Lead Time

Definitions on Lead time

Customer Lead Time – the amount of time taken between order confirmation and order fulfillment (either pick up or delivery depending on the agreement with the customer).
Material Lead Time – the amount of time it takes to place an order with a supplier and receive it, from confirmed order to having it on hand.
Factory/Production Lead Time – the amount of time it takes to build and ship a product if all the materials are available.
Cumulative Lead Time – the total amount of time it would take from confirmed order to delivery of product if you had to order all the materials (if none were on hand). It is the summation of material lead time and factory lead time.

Choosing the right 3PL provider

Lead times are becoming increasingly important because the supply chain landscape is more competitive than ever. Securing the space you need is crucial because your competition could be going for the same area. And, it isn’t just a supply chain problem. Manufacturing, sales, or even customer service can cut into your truckload lead times.
Technology presents issues for 3PL providers because expectations and capabilities are constantly shifting. The issue is that keeping up with the advancements in technology can be expensive, and not all 3PL’s are prepared to foot the bill.
A motivated and talented workforce is the driving force behind any 3PL. It’s a difference maker for 3PL’s because maintaining a quality workforce ensures that customers will get a higher quality of service. Working in supply chain management requires an ever-expanding mix of skills and expertise to meet the expectations set by management.

Choosing the right mode of transport

Choosing the right mode of transport in freight transport is very important part of transportation, because it has to ensure the right parameters of transportation depending on the characteristic of transported goods, but also provides a suitable duration of transportation. Last but not least, the selection of a suitable transport system provides considerable financial savings. Choosing the right mode of transport is essential to ensure your import or export operation is efficient and cost-effective

Lead time from pick-up to warehouse/ customer

The transportation lead time is the in-transit interval from the date and time that a shipment leaves your warehouse (inventory business unit) to the date and time that it arrives at your customer’s receiving dock. Time in transit is affected by factors such as the warehouse location, the freight carrier, and the customer location. Additional factors such as the days of the week that the warehouse, customer and carrier are closed also affect the lead time.

Lead time with the 4 walls of the warehouse

The amount of time required from the start of a process to its completion, is called its lead time. If you sell products that are stored in an inventory within a warehouse, then when your customer asks you what your lead time is, they usually want to know your delivery lead time, which is how long it will take you to deliver an order after they place it.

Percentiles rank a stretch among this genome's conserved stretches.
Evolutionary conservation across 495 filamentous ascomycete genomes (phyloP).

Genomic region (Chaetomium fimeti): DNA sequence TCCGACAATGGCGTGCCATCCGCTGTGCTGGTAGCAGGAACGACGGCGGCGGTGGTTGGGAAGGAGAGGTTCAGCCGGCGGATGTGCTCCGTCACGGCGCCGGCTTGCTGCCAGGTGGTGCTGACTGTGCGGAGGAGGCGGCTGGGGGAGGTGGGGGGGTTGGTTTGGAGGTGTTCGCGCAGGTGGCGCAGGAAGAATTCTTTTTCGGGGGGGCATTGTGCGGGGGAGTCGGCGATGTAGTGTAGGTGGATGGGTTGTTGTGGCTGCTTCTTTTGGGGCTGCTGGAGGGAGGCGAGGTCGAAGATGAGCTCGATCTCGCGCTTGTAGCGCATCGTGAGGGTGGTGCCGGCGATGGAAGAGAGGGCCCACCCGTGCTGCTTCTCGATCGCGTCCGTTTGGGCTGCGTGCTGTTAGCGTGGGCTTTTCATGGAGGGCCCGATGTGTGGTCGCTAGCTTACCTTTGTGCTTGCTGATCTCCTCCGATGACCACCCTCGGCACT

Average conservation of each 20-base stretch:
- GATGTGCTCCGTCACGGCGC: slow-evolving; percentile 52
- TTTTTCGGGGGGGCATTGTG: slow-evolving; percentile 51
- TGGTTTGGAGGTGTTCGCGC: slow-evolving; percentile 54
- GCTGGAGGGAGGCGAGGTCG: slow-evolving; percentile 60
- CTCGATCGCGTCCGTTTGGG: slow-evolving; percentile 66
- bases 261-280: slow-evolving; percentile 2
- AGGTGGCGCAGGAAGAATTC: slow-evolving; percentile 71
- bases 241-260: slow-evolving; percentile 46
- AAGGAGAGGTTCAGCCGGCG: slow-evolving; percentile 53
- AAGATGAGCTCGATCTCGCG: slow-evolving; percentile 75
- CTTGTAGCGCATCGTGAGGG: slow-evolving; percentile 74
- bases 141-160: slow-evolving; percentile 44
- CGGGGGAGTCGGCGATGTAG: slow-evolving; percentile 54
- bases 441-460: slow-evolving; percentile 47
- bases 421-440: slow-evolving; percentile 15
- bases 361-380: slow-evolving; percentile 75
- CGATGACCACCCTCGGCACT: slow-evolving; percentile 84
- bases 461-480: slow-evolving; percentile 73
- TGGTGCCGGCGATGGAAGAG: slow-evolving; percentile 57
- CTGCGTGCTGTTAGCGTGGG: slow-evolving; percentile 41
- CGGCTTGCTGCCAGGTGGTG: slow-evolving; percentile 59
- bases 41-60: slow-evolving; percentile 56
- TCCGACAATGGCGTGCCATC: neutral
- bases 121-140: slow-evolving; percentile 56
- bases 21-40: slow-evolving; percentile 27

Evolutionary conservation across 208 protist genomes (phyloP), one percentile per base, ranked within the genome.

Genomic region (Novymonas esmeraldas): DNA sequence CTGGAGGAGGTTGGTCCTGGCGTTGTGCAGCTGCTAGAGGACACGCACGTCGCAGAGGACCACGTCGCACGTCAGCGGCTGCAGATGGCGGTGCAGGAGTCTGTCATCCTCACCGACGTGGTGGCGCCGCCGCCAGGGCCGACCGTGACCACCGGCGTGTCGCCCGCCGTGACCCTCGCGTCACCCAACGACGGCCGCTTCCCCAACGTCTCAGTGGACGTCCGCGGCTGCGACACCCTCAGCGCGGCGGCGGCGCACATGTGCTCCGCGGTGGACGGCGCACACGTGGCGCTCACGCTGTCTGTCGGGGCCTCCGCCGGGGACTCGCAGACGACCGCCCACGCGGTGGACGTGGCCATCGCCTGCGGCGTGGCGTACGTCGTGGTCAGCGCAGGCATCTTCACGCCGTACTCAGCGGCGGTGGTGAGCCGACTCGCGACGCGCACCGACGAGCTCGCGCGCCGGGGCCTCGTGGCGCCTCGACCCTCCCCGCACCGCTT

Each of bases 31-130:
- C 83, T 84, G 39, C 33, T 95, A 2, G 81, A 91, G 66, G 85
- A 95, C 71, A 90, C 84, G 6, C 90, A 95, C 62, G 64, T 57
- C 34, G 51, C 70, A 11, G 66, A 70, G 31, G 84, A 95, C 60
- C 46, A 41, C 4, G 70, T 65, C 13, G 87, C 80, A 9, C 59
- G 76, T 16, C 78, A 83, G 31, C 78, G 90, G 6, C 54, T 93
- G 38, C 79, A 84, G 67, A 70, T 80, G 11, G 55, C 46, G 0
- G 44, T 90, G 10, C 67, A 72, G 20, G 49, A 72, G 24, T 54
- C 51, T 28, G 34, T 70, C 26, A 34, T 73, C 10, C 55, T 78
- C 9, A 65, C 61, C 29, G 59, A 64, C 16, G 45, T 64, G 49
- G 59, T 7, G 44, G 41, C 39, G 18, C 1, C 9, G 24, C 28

Your delivery lead time will be the time required to process their order, pick, pack, and ship the order, plus the time required for the truck to deliver the product to your customer’s receiving dock, or front porch. Short delivery lead times mean more satisfied and loyal customers.
When your inventory of an item is getting low, you will have to place an order with one of your suppliers. Your supplier lead time, which is the elapsed time between placing an order with a supplier, and receiving the goods at your receiving dock, will determine how low you can allow your inventory to drop before placing the order.
You must always have enough inventory to cover your supplier’s lead time, otherwise you could stock out before the goods arrive at your receiving dock. The shorter your supplier lead time, the lower you can allow your inventory to drop. Less inventory means less carrying costs and reduced loss should the inventory not sell.
Your supplier in turn, has their own lead times. These could include the lead times of their own suppliers (or tier 2 lead times from your point of view). These suppliers ship raw materials and components that are used in your supplier’s manufacturing operation. Your supplier will also have a production lead time, which is the time required to manufacture products. There will also be an inspection lead time to check the quality of the finished product and a stocking lead time to place them in inventory.
If your supplier is doing a good job with their inventory management, then they will have anticipated your order. They will already have manufactured the goods waiting in their inventory when you place your order. At this point, your supplier’s delivery lead time to you will be similar to your delivery lead time to your customers. This is the total time required to process the order, pick, pack, and ship the order, and the time required for the truck to bring the goods to your receiving dock.

Lead time for final mile delivery

Final mile deliveries can be among the most expensive transportation segments in a supply chain. There are costs associated with scheduling times for appointments. If a delivery requiring a signature is missed because the recipient is not home, it can result in extra trips, more driver time, and additional administrative tasks.
Not only is final mile logistics costly in terms of assets and providers, but a poor home delivery experience can also have a negative impact on a company’s brand. In some instances, the final mile delivery is the first personal contact between the consumer and the product.

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